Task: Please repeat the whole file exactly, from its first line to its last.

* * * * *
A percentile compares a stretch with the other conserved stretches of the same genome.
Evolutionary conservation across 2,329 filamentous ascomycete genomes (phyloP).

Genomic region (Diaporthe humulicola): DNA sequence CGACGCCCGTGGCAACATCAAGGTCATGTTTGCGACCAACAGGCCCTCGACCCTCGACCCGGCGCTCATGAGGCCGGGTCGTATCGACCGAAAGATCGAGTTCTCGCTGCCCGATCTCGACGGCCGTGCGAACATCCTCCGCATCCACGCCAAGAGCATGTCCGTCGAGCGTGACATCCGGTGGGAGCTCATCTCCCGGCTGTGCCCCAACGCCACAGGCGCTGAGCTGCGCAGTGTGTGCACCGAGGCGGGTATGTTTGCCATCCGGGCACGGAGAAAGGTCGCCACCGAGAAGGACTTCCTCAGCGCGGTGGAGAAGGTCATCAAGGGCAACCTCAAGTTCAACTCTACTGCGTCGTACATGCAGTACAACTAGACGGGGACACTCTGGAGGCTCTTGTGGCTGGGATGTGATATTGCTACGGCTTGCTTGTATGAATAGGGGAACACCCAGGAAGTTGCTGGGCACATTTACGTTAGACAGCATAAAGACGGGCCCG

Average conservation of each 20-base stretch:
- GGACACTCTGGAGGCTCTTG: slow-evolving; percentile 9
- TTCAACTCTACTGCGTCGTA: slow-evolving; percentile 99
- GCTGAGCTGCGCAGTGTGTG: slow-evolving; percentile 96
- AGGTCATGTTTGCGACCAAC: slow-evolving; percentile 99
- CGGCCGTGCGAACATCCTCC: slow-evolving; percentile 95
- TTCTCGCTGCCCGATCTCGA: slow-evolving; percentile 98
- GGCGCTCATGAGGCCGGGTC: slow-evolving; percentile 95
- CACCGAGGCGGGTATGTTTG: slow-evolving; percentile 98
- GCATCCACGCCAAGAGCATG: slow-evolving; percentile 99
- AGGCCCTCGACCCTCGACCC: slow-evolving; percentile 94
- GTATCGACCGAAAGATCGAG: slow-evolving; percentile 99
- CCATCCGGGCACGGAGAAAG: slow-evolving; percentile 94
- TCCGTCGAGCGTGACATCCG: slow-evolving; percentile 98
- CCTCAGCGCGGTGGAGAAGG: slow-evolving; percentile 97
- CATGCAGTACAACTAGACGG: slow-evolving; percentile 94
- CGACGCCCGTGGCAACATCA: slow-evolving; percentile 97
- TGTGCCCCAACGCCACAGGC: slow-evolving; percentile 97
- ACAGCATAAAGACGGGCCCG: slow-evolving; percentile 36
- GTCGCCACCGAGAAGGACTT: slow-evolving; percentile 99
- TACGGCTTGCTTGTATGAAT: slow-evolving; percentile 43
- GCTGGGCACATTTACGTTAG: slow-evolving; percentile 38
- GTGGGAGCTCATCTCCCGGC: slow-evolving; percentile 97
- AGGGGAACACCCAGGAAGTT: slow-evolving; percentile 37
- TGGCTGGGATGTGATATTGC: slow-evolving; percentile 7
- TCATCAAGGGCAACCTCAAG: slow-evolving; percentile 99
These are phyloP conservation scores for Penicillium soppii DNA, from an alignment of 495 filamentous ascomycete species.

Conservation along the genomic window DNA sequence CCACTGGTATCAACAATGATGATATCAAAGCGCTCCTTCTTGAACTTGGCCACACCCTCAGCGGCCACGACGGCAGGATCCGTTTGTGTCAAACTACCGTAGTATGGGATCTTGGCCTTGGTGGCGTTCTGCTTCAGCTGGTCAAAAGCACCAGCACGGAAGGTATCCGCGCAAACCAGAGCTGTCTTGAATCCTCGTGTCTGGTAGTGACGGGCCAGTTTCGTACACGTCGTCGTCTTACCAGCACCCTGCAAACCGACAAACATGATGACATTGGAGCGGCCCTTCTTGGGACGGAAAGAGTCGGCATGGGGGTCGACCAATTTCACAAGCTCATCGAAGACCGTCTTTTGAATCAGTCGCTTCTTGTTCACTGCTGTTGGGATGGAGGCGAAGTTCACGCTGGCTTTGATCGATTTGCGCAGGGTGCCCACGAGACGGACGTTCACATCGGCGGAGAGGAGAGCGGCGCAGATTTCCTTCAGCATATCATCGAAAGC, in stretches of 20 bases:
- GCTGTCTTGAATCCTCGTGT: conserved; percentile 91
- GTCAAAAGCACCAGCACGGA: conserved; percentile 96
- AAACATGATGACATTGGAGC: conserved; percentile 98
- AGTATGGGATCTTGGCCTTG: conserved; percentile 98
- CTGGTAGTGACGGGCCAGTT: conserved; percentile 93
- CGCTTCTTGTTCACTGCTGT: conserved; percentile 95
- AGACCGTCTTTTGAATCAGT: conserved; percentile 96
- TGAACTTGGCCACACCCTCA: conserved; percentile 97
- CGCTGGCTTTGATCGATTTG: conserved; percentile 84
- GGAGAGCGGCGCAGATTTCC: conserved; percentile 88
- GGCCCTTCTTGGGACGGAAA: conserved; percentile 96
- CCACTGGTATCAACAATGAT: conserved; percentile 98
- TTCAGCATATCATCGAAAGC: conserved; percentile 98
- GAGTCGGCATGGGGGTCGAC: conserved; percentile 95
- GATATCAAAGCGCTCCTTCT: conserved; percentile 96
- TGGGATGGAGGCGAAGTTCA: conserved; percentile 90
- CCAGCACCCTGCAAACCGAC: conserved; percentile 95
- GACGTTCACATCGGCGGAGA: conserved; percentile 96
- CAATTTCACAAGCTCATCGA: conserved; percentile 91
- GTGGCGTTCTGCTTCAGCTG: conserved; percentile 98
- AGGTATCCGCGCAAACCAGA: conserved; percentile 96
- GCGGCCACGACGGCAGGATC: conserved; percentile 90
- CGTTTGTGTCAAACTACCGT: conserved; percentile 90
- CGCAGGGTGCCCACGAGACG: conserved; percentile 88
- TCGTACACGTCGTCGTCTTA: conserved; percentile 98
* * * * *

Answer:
A percentile compares a stretch with the other conserved stretches of the same genome.
Evolutionary conservation across 2,329 filamentous ascomycete genomes (phyloP).

Genomic region (Diaporthe humulicola): DNA sequence CGACGCCCGTGGCAACATCAAGGTCATGTTTGCGACCAACAGGCCCTCGACCCTCGACCCGGCGCTCATGAGGCCGGGTCGTATCGACCGAAAGATCGAGTTCTCGCTGCCCGATCTCGACGGCCGTGCGAACATCCTCCGCATCCACGCCAAGAGCATGTCCGTCGAGCGTGACATCCGGTGGGAGCTCATCTCCCGGCTGTGCCCCAACGCCACAGGCGCTGAGCTGCGCAGTGTGTGCACCGAGGCGGGTATGTTTGCCATCCGGGCACGGAGAAAGGTCGCCACCGAGAAGGACTTCCTCAGCGCGGTGGAGAAGGTCATCAAGGGCAACCTCAAGTTCAACTCTACTGCGTCGTACATGCAGTACAACTAGACGGGGACACTCTGGAGGCTCTTGTGGCTGGGATGTGATATTGCTACGGCTTGCTTGTATGAATAGGGGAACACCCAGGAAGTTGCTGGGCACATTTACGTTAGACAGCATAAAGACGGGCCCG

Average conservation of each 20-base stretch:
- GGACACTCTGGAGGCTCTTG: slow-evolving; percentile 9
- TTCAACTCTACTGCGTCGTA: slow-evolving; percentile 99
- GCTGAGCTGCGCAGTGTGTG: slow-evolving; percentile 96
- AGGTCATGTTTGCGACCAAC: slow-evolving; percentile 99
- CGGCCGTGCGAACATCCTCC: slow-evolving; percentile 95
- TTCTCGCTGCCCGATCTCGA: slow-evolving; percentile 98
- GGCGCTCATGAGGCCGGGTC: slow-evolving; percentile 95
- CACCGAGGCGGGTATGTTTG: slow-evolving; percentile 98
- GCATCCACGCCAAGAGCATG: slow-evolving; percentile 99
- AGGCCCTCGACCCTCGACCC: slow-evolving; percentile 94
- GTATCGACCGAAAGATCGAG: slow-evolving; percentile 99
- CCATCCGGGCACGGAGAAAG: slow-evolving; percentile 94
- TCCGTCGAGCGTGACATCCG: slow-evolving; percentile 98
- CCTCAGCGCGGTGGAGAAGG: slow-evolving; percentile 97
- CATGCAGTACAACTAGACGG: slow-evolving; percentile 94
- CGACGCCCGTGGCAACATCA: slow-evolving; percentile 97
- TGTGCCCCAACGCCACAGGC: slow-evolving; percentile 97
- ACAGCATAAAGACGGGCCCG: slow-evolving; percentile 36
- GTCGCCACCGAGAAGGACTT: slow-evolving; percentile 99
- TACGGCTTGCTTGTATGAAT: slow-evolving; percentile 43
- GCTGGGCACATTTACGTTAG: slow-evolving; percentile 38
- GTGGGAGCTCATCTCCCGGC: slow-evolving; percentile 97
- AGGGGAACACCCAGGAAGTT: slow-evolving; percentile 37
- TGGCTGGGATGTGATATTGC: slow-evolving; percentile 7
- TCATCAAGGGCAACCTCAAG: slow-evolving; percentile 99
These are phyloP conservation scores for Penicillium soppii DNA, from an alignment of 495 filamentous ascomycete species.

Conservation along the genomic window DNA sequence CCACTGGTATCAACAATGATGATATCAAAGCGCTCCTTCTTGAACTTGGCCACACCCTCAGCGGCCACGACGGCAGGATCCGTTTGTGTCAAACTACCGTAGTATGGGATCTTGGCCTTGGTGGCGTTCTGCTTCAGCTGGTCAAAAGCACCAGCACGGAAGGTATCCGCGCAAACCAGAGCTGTCTTGAATCCTCGTGTCTGGTAGTGACGGGCCAGTTTCGTACACGTCGTCGTCTTACCAGCACCCTGCAAACCGACAAACATGATGACATTGGAGCGGCCCTTCTTGGGACGGAAAGAGTCGGCATGGGGGTCGACCAATTTCACAAGCTCATCGAAGACCGTCTTTTGAATCAGTCGCTTCTTGTTCACTGCTGTTGGGATGGAGGCGAAGTTCACGCTGGCTTTGATCGATTTGCGCAGGGTGCCCACGAGACGGACGTTCACATCGGCGGAGAGGAGAGCGGCGCAGATTTCCTTCAGCATATCATCGAAAGC, in stretches of 20 bases:
- GCTGTCTTGAATCCTCGTGT: conserved; percentile 91
- GTCAAAAGCACCAGCACGGA: conserved; percentile 96
- AAACATGATGACATTGGAGC: conserved; percentile 98
- AGTATGGGATCTTGGCCTTG: conserved; percentile 98
- CTGGTAGTGACGGGCCAGTT: conserved; percentile 93
- CGCTTCTTGTTCACTGCTGT: conserved; percentile 95
- AGACCGTCTTTTGAATCAGT: conserved; percentile 96
- TGAACTTGGCCACACCCTCA: conserved; percentile 97
- CGCTGGCTTTGATCGATTTG: conserved; percentile 84
- GGAGAGCGGCGCAGATTTCC: conserved; percentile 88
- GGCCCTTCTTGGGACGGAAA: conserved; percentile 96
- CCACTGGTATCAACAATGAT: conserved; percentile 98
- TTCAGCATATCATCGAAAGC: conserved; percentile 98
- GAGTCGGCATGGGGGTCGAC: conserved; percentile 95
- GATATCAAAGCGCTCCTTCT: conserved; percentile 96
- TGGGATGGAGGCGAAGTTCA: conserved; percentile 90
- CCAGCACCCTGCAAACCGAC: conserved; percentile 95
- GACGTTCACATCGGCGGAGA: conserved; percentile 96
- CAATTTCACAAGCTCATCGA: conserved; percentile 91
- GTGGCGTTCTGCTTCAGCTG: conserved; percentile 98
- AGGTATCCGCGCAAACCAGA: conserved; percentile 96
- GCGGCCACGACGGCAGGATC: conserved; percentile 90
- CGTTTGTGTCAAACTACCGT: conserved; percentile 90
- CGCAGGGTGCCCACGAGACG: conserved; percentile 88
- TCGTACACGTCGTCGTCTTA: conserved; percentile 98